The tracks have life. That bears repeating, because instrumental music, barring the Ritalin-deprived stabbings of mathrock, tech metal and its offshoots, tends to seem ghostly. Music without voice very often sees disembodied and incorporeal, and my experience with Donuts has led me to believe that rapping and singing goes beyond having an aural pneumonic to distract listeners from the repetitiousness of music, it can ground it in something tangible, something of flesh, something to reduce the distance between the sounds and your mind. There’s a profound loneliness to sound without voice, which probably explains why soul samples became so prevalent during the decade. We desperately needed to feel warm and human, to escape the banality of life and fatigue of tragedies, and at his best, that’s exactly what James Yancey could do.

Here’s hoping heaven’s got an MPC.


Christopher’s blog about rap and metal and lots of other stuff is Fuck I Look Like?

SAMPLE: “Not Available” by Shuggie Otis off Inspiration Information
For a long time, I didn’t trust “Donuts Samples” lists that said “Not Available” was the basis of “Donuts (Outro)”, in part because too many said lists called the Shuggie song “Unknown Track”, but mainly because I just didn’t hear it. And Inspiration Information–like Donuts–is one of those “my apartment’s burning down I can only take a few CDs with me” CDs, so I figured I would’ve caught it at some point. Then one day, I finally heard it.

It’s those strings flicking around in the background! He found a space on the song where Shuggie’s pristine guitar plucks or the fumbling bass didn’t crowd the strings, sped it up, raised the volume, and looped it. Reminds me ?uestlove’s “The Little Brother Beat Story, in terms of just how like, oddball or different Dilla’s brain is working when he goes to flip a sample. There also seems to be some other samples bouncing around this 10 second album-starter, some slightly roboticized soul-singer’s “I don’t care wha-”, a melodic maybe piano thump bouncing along, and towards the end, before the track’s harshly interrupted by those Mantronix sirens on “Workinonit”, a moment of watery 70s synths–anybody know where that’s from?

Written by Brandon

February 2nd, 2009 at 1:45 am

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So…I had one of these over the summer. I posted a two-part review of Common live at Baltimore’s Artscape but felt like it was a waste of time and gave up because no one fucking reads these things. I think I’ve now faced the reality that no one fucking reads these things and feel okay about that. So yeah, I’ll begin with something easy: An End-of-Year List.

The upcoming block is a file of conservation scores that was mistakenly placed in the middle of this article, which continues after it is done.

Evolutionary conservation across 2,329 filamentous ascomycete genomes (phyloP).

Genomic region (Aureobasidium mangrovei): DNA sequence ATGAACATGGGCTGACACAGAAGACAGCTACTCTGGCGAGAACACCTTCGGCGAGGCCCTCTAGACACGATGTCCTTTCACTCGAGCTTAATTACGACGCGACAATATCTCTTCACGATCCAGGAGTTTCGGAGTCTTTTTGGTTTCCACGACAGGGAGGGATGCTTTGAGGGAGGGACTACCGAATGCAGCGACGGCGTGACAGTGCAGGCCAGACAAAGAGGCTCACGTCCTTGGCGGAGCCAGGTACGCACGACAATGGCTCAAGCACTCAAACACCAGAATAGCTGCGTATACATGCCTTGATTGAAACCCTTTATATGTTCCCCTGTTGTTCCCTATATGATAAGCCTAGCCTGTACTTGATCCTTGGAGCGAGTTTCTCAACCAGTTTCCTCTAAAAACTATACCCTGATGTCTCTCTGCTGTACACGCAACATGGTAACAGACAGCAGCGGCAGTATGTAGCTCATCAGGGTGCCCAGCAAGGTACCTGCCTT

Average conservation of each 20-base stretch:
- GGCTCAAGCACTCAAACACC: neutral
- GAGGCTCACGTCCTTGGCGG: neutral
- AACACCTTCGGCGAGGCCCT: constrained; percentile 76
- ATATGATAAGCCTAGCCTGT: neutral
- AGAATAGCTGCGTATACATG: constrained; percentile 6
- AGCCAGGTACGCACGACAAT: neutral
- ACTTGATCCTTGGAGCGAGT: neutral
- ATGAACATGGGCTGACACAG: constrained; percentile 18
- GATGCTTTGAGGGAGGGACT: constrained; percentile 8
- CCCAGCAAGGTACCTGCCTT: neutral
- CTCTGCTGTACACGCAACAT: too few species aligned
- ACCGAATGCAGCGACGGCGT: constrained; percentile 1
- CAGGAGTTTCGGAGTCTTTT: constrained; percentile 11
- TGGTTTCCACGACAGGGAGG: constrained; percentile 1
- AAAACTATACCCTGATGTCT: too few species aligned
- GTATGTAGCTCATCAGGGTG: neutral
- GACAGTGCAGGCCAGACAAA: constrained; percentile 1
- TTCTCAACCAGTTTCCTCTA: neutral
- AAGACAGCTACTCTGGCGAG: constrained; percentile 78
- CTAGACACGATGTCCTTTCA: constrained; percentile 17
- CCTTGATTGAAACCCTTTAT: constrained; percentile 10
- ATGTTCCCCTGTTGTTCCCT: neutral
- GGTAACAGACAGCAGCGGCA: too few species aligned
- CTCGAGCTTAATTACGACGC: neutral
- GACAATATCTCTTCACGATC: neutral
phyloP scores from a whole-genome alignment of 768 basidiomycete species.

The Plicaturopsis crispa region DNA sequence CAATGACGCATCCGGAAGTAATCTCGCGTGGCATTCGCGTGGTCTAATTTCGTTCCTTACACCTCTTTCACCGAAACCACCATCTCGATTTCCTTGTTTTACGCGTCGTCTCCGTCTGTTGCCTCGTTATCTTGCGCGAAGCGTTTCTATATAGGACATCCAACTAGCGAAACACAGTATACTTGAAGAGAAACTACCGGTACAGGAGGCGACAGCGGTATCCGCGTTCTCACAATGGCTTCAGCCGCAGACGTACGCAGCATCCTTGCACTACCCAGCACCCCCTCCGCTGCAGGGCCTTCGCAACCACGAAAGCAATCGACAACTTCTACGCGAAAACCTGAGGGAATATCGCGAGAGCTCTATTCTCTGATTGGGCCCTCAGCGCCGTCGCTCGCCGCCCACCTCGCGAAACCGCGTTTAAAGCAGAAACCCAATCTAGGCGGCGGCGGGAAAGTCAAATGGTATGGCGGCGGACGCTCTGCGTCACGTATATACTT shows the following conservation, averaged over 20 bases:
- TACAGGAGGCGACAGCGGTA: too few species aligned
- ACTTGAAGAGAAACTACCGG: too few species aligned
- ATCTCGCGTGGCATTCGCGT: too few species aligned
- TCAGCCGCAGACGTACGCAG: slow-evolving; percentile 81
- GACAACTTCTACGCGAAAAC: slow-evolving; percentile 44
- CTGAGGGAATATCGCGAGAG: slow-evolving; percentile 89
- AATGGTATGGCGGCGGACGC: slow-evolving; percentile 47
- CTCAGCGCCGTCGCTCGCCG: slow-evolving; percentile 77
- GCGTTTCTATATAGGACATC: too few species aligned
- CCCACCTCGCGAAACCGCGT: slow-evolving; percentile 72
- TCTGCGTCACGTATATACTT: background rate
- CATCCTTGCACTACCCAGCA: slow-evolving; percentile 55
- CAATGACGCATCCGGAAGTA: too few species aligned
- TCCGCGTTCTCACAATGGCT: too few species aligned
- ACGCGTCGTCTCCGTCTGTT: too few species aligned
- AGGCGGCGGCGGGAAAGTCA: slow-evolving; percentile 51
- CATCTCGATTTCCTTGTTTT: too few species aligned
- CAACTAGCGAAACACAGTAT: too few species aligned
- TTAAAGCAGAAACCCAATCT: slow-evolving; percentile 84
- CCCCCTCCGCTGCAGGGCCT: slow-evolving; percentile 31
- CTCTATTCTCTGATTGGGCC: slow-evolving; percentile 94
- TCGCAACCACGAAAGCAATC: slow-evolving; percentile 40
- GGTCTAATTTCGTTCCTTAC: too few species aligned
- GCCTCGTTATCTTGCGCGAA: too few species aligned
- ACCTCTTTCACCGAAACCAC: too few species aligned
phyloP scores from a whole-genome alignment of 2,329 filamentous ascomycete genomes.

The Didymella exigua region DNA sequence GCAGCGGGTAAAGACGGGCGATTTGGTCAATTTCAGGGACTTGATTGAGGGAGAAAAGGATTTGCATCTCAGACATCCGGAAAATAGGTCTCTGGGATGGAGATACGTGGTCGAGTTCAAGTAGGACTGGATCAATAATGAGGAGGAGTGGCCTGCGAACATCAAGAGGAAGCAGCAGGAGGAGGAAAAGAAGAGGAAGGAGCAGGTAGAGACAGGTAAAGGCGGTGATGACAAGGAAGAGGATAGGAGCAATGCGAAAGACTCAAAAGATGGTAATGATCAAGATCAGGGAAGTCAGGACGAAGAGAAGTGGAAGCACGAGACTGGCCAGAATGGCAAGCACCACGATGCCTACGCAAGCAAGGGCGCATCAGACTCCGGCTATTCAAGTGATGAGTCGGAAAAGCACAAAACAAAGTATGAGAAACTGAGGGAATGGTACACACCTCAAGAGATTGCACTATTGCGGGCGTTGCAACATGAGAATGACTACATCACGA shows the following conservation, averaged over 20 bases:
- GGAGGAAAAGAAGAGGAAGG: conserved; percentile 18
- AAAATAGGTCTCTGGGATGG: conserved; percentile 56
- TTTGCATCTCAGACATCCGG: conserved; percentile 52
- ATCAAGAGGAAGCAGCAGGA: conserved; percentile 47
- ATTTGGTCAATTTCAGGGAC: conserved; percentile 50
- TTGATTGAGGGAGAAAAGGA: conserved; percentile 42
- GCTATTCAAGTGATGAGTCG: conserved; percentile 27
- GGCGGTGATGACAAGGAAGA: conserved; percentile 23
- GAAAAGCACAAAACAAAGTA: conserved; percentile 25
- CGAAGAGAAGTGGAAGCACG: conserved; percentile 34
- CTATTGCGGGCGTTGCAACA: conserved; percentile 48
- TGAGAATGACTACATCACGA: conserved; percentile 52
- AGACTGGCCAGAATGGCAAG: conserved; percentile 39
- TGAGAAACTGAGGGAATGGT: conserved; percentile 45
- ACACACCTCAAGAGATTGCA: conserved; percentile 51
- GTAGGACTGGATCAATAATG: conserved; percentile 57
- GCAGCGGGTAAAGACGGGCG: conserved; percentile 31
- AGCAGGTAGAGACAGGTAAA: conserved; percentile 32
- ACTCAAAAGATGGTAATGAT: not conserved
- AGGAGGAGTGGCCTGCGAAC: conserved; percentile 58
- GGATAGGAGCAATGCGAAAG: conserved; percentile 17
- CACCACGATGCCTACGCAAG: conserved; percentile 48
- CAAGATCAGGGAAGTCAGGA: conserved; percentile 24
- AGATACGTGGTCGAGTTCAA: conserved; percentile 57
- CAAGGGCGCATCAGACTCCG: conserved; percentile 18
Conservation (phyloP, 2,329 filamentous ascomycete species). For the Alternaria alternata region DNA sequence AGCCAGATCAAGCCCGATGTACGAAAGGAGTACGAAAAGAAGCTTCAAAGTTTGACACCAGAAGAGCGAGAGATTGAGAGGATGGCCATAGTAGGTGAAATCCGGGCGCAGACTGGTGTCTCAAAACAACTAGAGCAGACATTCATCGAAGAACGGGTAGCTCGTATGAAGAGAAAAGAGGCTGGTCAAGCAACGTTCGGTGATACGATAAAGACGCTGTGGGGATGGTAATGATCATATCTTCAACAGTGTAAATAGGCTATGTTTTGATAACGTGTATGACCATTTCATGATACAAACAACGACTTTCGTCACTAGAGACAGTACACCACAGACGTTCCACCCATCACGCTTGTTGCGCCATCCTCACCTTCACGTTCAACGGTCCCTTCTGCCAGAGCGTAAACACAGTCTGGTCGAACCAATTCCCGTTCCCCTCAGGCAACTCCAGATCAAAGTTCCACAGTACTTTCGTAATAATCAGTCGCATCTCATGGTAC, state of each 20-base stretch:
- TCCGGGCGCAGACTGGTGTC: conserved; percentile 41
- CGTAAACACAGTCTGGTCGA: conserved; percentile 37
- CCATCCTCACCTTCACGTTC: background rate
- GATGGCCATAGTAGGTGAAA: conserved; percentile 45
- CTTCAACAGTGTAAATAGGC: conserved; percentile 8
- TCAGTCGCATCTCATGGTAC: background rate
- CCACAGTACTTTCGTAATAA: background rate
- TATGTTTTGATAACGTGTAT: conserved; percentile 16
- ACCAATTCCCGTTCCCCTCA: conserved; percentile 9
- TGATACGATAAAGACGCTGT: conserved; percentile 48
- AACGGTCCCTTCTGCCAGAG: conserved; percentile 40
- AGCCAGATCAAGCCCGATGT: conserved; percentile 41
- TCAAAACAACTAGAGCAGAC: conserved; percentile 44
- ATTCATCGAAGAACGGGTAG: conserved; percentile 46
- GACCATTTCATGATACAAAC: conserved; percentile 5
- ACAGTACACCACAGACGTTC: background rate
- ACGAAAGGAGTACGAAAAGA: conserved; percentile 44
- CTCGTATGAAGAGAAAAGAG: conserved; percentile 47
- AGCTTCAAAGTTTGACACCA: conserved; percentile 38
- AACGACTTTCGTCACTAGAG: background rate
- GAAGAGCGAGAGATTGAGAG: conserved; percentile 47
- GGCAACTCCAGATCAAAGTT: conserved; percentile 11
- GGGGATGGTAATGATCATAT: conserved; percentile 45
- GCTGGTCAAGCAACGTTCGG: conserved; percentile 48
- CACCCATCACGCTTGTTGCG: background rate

The biggest problem with best-of lists is their predictability. Certain artists release albums and those albums are generally guaranteed to make the list. Perhaps, every album Wilco or Jay-Z or Radiohead releases deserves a place on year-end lists but I think it’s a little lazy on the part of critics. Of course, real writers for real websites and magazines must create these lists, so they are under pressure, but I always come away from them thinking “was that album really that great?” I’m not a real writer for a real website or magazine, so I have no obligations and I would like to take advantage of that: Here is my murderer’s row version of the best albums of 2006.

1. J Dilla – Donuts – I can’t even explain this one. This guy that runs this great record store in Hampden The True Vine and is like, the only guy I’ve ever met that runs a record store who isn’t a prick, but is also the kind of guy that will tell you that the CD you just bought is “beautiful…really beautiful” told my friend that ‘Donuts’ is “[J-Dilla’s] love-letter to the world” and that isn’t far-off. What makes it so great is how it never tries to be clever or cool and totally avoids all of the pitfalls of other “sample-based” albums. It’s not douchey and trip-hoppy like DJ Shadow and it isn’t creating totally “new” songs out of samples like RJD2, who ends up being kind of a bore. ‘Workinonit’ is really the only track on that album that isn’t perfect because it sort of falls into the RJD2 style, it is song length (2:52), so you get a vivid feeling for its structure, and it just feels off-balance precisely because it is so ordered. When the twangy guitars come in you kind of get the feeling “it was time for those twangy guitars” which is quite different from when Jadakiss’s laugh randomly pops up or a track bleeds into the other and you’ve totally lost track of where you are in the album. Basically, its the only song on the album that actually sounds like someone should be rapping over it. There are so many things going on and so many subtle production details (that never try hard to be subtle or smart!) that are too amazing to try to describe. The way, for 30 seconds “Wake up world! Give peace a chance” slowly bubbles in the background of ‘Glazed’ before it becomes clear a minute into the track. Does that announcer at the beginning of ‘The Twister (Huh, What)’ say “Would you join me please in welcome-in-ing“? And then, it sounds like he says “The Temptations” but Dilla has chopped his words up to not actually say a word, so it sounds like “Tempting” and then we hear a live version of ‘For Once in My Life’ by Stevie Wonder’ and I feel like I could have totally misheard all of what I just described…and don’t forget that “I give to you” vocal sample on ‘Last Donut of the Night’…and it is called ‘Donuts’ which could mean a million different things and which is probably better place to begin any attempt at unpacking ‘Donuts’.

Dilla made it as he was dying and calling it ‘Donuts’ fits Dilla’s unpretentious and modest style. There’s obviously some circle-of-life stuff going on with that image of a donut; calling it ‘Donuts’ is a way of bringing the circle-of-life stuff down-to-earth. The title addresses issues of death and (possibly) asserts comfort with death as a part of this cycle without being all My Chemical Romance about it…(or all Pink Floyd/Lou Reed ‘Magic & Loss’/'American Recordings’ Johnny Cash about it…)

RECOMMENDED VIEWING:‘Time: Donut of the Heart’ I found this on Youtube. It’s some band from Korea called Bullssazo and they cover ‘Time: Donut of the Heart’ and turn it into this (more) stoned, blissed-out track. Their other songs seem more conventional and punk-rockish and they call themselves a “punk-rock” band but that doesn’t really describe this cover at all. Unless there’s some weird definition of punk in Korea because this is some really amazing mix of doom metal, psychedelic stuff, and post-rock or something.

Written by Brandon

December 22nd, 2006 at 5:51 am

Posted in 2006, Donuts, J-Dilla, True Vine